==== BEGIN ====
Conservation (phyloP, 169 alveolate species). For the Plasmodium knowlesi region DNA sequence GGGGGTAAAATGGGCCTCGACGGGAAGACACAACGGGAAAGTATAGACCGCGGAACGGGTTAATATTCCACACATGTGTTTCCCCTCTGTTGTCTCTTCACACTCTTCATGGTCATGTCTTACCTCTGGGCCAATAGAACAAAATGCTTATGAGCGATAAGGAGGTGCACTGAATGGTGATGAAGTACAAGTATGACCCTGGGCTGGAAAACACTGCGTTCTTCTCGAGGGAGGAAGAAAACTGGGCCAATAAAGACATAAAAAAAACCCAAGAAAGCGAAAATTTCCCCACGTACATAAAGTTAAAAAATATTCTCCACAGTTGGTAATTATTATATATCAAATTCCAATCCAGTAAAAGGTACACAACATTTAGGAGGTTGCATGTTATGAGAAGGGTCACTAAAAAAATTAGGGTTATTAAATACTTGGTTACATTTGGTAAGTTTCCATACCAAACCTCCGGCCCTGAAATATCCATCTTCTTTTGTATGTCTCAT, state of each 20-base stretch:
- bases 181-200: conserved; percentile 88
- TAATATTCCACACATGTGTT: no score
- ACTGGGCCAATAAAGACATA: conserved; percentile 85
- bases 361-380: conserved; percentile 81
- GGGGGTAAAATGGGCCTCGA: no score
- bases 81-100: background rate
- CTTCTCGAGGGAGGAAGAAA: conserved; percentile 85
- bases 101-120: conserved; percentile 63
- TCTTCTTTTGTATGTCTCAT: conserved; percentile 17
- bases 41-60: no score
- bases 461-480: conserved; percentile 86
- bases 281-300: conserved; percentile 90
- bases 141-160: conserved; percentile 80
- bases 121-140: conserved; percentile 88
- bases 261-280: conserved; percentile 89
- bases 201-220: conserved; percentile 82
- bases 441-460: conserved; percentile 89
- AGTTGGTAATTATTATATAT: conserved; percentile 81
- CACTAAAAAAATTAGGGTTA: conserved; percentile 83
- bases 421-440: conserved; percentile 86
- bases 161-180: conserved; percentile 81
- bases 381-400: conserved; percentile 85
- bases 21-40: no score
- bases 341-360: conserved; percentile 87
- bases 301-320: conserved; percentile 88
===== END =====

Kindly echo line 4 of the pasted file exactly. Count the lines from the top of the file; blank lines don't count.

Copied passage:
- ACTGGGCCAATAAAGACATA: conserved; percentile 85